Any input is appreciated. Do you have any medical/laboratory human hearing based facts to back up your statement that the questions posed are of a nonsensical nature, or is it just a feeling you have?

sascha
KVRian
1064 posts since 2 Oct, 2001 from Berlin, Germany

Re: The Samplitude Sounds Great Thread

Post Tue Dec 11, 2018 1:25 am

WotEva wrote:
Tue Dec 11, 2018 1:13 am
Of course we know for a fact that there are Samplitude users who do not hold the opinion of the program holding some added mystique.
For heaven's sake, what's up here???
I might not have been clear enough in my previous post (that you seem to have ignored). I was part of their developer team for roughly a decade, and I did numerous DSP stuff there. While some of DSP effects are actually designed to have a sonic fingerprint, the program itself - the very sequencer/audio engine - is not. The program has no 'added mystique'. Period.
The only mystique here is you trying to talk people into something. Please stop that.

Cooker
KVRian
736 posts since 29 Jul, 2008

Re: The Samplitude Sounds Great Thread

Post Tue Dec 11, 2018 1:41 am

My Samplitude story;

Back in college (like 10-15 years ago), we had a nice studio to work/learn but it was a PT HD system and LE those days was so crippled non-mac user students like me used Cubase.

So one day I was doing this mix which needed a lot of cpu use, finished and rendered but noticed the render sounded different. Called a few friends, we checked everything and listened carefully and yeah Cubase indeed changed the sound of render (or the playbacksound , not sure which) if cpu was high. Keep in mind this was a really old version of cubase.

Obviously I needed a new DAW and after reading the "sound" of samplitude being so nice gave it a shot, basic workflow wasn't really different from Cubase either and for audio it had amazing offline options (very fast to work with)+the object editing was so interesting. The cpu thing didn't happen+it calculated latency more accurately (needed a stop/play though everytime a plug-in is inserted while audio is playing) and this increased the clarity of the mix very noticeable.

Also got interested in mastering as not many back then exactly knew what they were doing, Samplitude was more ready then I was. Even today one can make an MFIT master on pc without buying plug-ins if they have Samplitude.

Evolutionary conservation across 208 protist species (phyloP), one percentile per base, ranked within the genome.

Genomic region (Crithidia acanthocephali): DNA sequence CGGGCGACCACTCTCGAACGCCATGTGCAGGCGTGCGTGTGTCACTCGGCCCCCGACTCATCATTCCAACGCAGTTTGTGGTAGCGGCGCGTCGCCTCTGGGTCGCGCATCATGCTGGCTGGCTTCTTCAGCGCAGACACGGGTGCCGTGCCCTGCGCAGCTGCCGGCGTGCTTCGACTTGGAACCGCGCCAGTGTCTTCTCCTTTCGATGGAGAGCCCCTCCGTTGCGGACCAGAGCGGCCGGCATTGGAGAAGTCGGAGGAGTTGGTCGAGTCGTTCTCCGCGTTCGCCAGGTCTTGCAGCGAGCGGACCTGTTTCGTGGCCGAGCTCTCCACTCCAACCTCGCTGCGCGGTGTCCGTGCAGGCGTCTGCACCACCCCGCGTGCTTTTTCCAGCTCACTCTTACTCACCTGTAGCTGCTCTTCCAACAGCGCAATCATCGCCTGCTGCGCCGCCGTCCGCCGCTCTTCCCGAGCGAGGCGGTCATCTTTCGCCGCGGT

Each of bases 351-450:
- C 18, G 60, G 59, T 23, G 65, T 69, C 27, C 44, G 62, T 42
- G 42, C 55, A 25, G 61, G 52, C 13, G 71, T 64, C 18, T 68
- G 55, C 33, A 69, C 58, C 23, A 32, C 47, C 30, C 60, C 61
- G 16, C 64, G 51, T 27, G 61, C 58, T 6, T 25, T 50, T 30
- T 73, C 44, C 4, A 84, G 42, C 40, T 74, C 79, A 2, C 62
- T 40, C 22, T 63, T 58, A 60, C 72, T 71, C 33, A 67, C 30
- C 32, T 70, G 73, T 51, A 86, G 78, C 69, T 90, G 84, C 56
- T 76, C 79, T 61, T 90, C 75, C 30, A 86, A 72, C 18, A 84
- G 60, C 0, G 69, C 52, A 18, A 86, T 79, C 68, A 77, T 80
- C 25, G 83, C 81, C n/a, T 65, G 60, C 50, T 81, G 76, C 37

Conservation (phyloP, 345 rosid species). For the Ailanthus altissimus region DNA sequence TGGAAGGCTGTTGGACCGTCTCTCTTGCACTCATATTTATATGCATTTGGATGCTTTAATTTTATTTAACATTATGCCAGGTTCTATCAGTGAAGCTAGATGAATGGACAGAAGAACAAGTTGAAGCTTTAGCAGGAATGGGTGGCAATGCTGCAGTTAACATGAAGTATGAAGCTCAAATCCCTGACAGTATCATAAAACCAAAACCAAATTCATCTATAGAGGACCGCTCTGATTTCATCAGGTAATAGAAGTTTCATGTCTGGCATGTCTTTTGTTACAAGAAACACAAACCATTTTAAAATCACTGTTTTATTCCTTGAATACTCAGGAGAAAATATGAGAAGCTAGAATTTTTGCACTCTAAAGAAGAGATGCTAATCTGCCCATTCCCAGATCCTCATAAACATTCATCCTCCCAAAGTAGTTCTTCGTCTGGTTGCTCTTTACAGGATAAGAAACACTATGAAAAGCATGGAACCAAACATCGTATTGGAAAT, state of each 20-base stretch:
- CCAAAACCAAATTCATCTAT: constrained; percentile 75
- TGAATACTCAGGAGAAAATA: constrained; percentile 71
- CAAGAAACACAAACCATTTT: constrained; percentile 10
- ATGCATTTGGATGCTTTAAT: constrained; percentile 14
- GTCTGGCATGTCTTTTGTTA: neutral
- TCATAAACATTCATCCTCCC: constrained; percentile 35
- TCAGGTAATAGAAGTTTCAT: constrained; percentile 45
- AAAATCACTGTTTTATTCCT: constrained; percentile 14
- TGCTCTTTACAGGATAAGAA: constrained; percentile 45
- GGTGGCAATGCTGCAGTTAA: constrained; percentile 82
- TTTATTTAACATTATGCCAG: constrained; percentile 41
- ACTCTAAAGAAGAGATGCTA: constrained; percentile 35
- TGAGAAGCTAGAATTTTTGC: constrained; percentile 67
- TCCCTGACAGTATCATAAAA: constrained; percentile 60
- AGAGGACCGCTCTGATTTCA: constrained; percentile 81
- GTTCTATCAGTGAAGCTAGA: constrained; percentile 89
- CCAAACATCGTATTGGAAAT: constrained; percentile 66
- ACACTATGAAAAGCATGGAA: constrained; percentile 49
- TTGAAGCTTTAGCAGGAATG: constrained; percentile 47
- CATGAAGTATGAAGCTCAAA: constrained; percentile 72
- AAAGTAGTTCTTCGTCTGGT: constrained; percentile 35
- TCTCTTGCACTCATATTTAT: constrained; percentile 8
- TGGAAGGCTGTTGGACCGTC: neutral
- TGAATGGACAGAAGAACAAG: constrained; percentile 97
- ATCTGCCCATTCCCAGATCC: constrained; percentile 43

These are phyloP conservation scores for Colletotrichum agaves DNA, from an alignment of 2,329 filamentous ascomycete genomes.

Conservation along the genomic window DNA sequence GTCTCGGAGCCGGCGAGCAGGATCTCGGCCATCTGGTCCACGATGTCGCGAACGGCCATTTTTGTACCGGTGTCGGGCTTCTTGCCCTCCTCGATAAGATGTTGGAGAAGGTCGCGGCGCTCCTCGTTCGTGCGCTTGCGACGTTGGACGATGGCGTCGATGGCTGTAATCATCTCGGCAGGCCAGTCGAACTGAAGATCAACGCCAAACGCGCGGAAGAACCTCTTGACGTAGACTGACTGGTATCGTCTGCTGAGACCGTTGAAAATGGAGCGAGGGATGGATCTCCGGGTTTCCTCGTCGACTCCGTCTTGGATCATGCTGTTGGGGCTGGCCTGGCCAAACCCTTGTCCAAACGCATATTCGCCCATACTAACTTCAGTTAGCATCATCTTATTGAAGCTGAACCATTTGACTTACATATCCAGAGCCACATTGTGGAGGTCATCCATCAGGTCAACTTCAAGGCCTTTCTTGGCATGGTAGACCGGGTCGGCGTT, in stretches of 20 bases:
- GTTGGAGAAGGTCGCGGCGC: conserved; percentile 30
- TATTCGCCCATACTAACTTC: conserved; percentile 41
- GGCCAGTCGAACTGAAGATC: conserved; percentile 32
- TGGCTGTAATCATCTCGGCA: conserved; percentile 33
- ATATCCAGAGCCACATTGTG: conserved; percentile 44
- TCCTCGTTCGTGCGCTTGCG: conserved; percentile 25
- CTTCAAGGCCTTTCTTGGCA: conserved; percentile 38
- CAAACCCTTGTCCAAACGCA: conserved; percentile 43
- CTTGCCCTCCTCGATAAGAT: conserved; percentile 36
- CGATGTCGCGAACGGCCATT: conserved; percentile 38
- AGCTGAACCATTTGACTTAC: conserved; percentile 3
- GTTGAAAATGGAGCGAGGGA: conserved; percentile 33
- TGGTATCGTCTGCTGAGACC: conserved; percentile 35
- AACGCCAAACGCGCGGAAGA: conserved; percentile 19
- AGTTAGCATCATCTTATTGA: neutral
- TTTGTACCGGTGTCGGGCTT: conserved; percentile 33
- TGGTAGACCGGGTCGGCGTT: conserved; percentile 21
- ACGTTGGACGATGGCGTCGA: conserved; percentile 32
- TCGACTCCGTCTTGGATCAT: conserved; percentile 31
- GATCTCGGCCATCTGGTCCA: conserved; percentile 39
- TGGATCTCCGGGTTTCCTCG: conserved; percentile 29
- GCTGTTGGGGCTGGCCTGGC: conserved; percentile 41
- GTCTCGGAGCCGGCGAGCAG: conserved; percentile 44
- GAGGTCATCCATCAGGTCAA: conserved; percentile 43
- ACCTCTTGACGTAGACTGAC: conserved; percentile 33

WotEva
KVRist
31 posts since 23 Aug, 2018

Re: The Samplitude Sounds Great Thread

Post Tue Dec 11, 2018 1:55 am

sascha wrote:
Mon Dec 10, 2018 2:11 am
WotEva wrote:
Sun Dec 09, 2018 9:50 pm
What I mean by this is people who haven't entirely lost the ability to hear up near the nyquist, but have reduced differential capabilities in this area of the frequency spectrum, may find that the hiss is more prominent when a filter cuttoff is walling against the decay of those sounds? Thus giving them an impression that Samplitude sounds better/clearer/more pristine.
That's a bold statement, and you should be very cautious since you have no idea who is all reading this...

That ridiculous theory would only be true if you're making music that only elderly people listen to, right? Funny. Nah, rather not.
Let me think... by the time I was in their dev team we had good contact to many LA-based studios, but also on the other side of the US, Sterling Sound NY. Check your music collection for some of their masters, chances are many were made with Sequoia.
And that's only one of the many references I could bring. But much actually happens in Classical, Jazz and broadcast. But... hang on, that's elderly people... ugh... ;)

From my many years working on the other end I can assure there is no secret sauce of automatic up/down/whatever sampling involved unless you clearly specify it (like dithering or realtime resampling when you have souces in your project that are of different sample-rate origin). Everything is just 'correct' maths, although the core team has made huge effort in the engine part to keep any truncation and rounding errors out of the equations as much as possible, which gets harder with high-track count. It actually matters where and when you sum up, and showing any single ASIO glitch as error in the info section is a rarity among DAWs, most of them leave it up to you to to figure out acoustically. The 'trick' is just that Samplitude & Sequoia don't leave you in the dark. Again, there are thousands of clients working with Sequoia in national broadcast stations, and also Federal archives and forensic labs. That application was designed to fulfill specifications that go way beyond ordinary musicians' needs. It's mainly sticking to solid engineering virtue (the core team leader is a PhD physicist, btw), and nobody has ever thought snake-oil business there. It's perhaps a mentality thing, I've rarely met people who are more down-to-earth and devoted to that thing than there.
You say, "bold statement." I take it you did not notice the question mark, nor the question marks in the paragraphs prior to that?